INTERPRETATION: Antibiotic stewardship programmes significantly reduce the incidence of infections and colonisation with antibiotic-resistant bacteria and C difficile infections in hospital inpatients. These results provide stakeholders and policy makers with evidence for implementation of antibiotic stewardship interventions to reduce the burden of infections from antibiotic-resistant bacteria.
FUNDING: German Center for Infection Research.

Copyright © 2017 Elsevier Ltd. All rights reserved.
PMID 28629876
Fekety R R, McFarland L V LV, Surawicz C M CM, Greenberg R N RN, Elmer G W GW, Mulligan M E ME
Recurrent Clostridium difficile diarrhea: characteristics of and risk factors for patients enrolled in a prospective, randomized, double-blinded trial.
Clin Infect Dis. 1997 Mar;24(3):324-33.
Abstract/Text Recurrent Clostridium difficile diarrhea (RCDD) occurs in 20% of patients after they have received standard antibiotic treatment with vancomycin or metronidazole, but the reasons for the recurrences are largely unknown. Patients receiving vancomycin or metronidazole for active C. difficile diarrhea (CDD) were referred to our study centers for treatment and a 2-month follow-up as part of a randomized placebo-controlled trial. Sixty patients had RCDD (median number of episodes, 3.0; range, 2-9 episodes) and 64 were having their first episode of CDD. Patients with RCDD had more-severe abdominal pain and were more likely to have fever but initially responded well to antibiotic therapy. Data on sequential episodes showed no progression in disease severity. Five factors were associated with a higher risk of RCDD: the number of previous CDD episodes, onset of the initial disease in the spring, exposure to additional antibiotics for treatment of other infections, infection with immunoblot type 1 or 2 strains of C. difficile, and female gender. These factors may help to identify patients who are more likely to develop RCDD and require careful medical supervision.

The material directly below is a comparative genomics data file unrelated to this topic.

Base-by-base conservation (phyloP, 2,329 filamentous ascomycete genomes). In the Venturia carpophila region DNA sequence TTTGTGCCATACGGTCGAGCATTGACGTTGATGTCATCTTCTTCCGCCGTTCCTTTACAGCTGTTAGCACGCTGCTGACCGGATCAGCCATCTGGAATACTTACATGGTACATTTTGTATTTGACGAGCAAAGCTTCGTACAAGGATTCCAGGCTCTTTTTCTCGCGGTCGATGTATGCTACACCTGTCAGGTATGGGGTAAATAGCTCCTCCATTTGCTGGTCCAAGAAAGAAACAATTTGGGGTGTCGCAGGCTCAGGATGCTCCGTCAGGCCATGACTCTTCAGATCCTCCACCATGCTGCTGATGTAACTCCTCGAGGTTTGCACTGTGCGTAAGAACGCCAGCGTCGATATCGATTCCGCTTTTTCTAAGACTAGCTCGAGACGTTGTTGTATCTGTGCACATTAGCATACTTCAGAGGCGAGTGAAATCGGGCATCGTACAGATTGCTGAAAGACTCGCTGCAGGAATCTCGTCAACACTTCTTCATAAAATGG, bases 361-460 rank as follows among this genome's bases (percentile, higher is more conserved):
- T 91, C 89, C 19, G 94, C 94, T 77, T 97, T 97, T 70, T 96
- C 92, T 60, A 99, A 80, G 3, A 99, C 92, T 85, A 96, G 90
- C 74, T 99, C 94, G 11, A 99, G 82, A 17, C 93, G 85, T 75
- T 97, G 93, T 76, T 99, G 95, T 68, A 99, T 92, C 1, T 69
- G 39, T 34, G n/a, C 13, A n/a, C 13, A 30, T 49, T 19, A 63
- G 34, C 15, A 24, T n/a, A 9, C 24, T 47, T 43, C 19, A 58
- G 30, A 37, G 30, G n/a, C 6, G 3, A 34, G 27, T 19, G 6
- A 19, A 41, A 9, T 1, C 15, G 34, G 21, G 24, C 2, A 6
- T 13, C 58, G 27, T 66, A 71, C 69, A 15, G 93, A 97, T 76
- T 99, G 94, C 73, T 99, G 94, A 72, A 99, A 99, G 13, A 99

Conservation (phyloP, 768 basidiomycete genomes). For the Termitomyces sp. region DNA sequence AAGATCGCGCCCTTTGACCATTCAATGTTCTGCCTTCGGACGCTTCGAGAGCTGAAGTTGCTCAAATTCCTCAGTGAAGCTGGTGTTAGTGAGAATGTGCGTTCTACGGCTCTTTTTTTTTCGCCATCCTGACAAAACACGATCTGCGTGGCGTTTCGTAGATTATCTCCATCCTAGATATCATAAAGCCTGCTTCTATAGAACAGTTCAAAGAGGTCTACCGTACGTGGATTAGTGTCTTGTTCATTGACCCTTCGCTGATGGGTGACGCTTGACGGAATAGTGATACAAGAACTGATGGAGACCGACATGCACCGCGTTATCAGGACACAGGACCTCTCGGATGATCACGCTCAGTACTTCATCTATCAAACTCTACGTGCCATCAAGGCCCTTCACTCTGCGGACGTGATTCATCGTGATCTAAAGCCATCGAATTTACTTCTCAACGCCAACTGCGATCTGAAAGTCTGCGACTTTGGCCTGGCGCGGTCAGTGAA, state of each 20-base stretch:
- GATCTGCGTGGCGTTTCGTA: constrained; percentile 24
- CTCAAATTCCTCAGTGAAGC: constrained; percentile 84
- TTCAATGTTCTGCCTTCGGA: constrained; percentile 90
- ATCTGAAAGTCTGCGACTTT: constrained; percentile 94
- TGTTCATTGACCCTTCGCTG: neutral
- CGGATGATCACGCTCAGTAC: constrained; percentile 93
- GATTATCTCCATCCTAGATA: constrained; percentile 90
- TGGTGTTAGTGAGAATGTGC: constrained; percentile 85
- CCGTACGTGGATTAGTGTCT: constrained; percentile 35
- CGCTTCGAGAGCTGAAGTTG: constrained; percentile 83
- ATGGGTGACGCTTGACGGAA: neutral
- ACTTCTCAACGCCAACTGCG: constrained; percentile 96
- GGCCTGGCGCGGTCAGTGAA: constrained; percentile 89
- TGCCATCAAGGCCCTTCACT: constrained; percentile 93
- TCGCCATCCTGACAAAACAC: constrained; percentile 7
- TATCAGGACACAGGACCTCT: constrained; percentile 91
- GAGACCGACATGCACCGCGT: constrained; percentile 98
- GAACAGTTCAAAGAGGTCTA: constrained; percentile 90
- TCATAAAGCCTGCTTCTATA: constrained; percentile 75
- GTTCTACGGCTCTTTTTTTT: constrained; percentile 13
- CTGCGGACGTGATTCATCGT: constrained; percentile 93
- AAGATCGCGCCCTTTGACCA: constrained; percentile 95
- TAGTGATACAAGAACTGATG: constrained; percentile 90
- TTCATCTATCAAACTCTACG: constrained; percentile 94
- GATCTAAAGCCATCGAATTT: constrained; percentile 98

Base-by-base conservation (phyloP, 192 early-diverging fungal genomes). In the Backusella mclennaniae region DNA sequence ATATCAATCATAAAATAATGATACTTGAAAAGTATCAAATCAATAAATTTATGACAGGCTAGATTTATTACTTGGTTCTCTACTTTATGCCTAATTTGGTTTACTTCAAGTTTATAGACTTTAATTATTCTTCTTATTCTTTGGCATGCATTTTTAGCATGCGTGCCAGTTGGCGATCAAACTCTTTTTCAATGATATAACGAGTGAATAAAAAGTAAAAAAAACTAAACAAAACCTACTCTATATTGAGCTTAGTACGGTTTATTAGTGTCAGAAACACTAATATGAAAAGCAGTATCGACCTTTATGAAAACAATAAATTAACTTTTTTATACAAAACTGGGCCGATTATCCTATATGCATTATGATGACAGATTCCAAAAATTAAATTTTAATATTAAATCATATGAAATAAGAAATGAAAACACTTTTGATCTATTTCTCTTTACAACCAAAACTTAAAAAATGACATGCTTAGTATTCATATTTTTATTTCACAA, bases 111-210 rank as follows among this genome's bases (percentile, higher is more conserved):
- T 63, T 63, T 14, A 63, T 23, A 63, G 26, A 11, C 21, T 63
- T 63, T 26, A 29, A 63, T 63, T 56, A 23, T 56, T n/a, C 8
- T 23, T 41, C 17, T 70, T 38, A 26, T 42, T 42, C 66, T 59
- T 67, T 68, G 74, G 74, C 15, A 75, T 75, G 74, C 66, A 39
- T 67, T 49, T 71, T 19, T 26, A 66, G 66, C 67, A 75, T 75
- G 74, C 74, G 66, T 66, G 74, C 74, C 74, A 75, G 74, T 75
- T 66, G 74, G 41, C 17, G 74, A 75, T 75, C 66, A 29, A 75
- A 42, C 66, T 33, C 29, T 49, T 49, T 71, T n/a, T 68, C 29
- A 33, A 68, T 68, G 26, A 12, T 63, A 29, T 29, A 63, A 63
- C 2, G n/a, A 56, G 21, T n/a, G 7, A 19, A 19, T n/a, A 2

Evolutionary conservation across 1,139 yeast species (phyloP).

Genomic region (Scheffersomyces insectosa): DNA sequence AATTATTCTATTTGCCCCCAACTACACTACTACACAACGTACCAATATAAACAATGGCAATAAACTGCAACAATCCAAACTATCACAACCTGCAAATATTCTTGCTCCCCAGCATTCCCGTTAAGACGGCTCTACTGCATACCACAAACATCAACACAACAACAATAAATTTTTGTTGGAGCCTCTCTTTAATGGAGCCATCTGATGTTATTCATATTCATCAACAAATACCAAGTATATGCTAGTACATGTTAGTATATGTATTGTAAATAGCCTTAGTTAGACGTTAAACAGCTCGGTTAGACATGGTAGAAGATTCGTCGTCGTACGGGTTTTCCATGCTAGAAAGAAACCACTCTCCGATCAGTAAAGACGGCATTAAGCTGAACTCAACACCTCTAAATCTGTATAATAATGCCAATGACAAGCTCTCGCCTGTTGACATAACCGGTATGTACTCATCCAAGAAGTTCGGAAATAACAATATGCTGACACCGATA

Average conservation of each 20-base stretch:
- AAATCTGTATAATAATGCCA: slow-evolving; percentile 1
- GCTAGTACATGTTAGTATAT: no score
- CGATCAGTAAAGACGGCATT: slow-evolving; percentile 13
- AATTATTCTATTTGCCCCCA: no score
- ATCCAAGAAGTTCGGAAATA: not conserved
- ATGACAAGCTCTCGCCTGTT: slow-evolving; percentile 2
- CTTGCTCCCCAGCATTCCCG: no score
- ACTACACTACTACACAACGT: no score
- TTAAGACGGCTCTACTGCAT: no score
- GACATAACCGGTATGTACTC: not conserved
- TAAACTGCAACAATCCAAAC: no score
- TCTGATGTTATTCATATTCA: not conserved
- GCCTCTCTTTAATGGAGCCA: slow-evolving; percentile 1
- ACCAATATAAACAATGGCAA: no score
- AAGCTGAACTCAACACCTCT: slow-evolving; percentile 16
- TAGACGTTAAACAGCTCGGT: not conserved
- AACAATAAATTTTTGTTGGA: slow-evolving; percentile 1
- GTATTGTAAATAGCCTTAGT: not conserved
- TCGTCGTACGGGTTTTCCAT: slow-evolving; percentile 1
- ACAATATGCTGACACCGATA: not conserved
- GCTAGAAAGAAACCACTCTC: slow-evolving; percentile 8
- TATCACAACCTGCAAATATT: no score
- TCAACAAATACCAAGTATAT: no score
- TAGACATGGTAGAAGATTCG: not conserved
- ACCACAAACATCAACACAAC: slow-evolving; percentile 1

PMID 9114180
Wanahita Anna A, Goldsmith Elizabeth A EA, Marino Bernard J BJ, Musher Daniel M DM
Clostridium difficile infection in patients with unexplained leukocytosis.
Am J Med. 2003 Nov;115(7):543-6.
Abstract/Text PURPOSE: To determine whether unrecognized Clostridium difficile infection is responsible for a substantial proportion of cases of unexplained leukocytosis in a tertiary care hospital setting.
METHODS: We prospectively identified 60 patients who had unexplained leukocytosis (white blood cell count > or =15,000/mm3). Fecal specimens were tested for C. difficile toxin using an enzyme immunosorbent assay. We compared the clinical features of patients who had positive or negative assay results, as well as of 26 hospitalized control patients who did not have unexplained leukocytosis.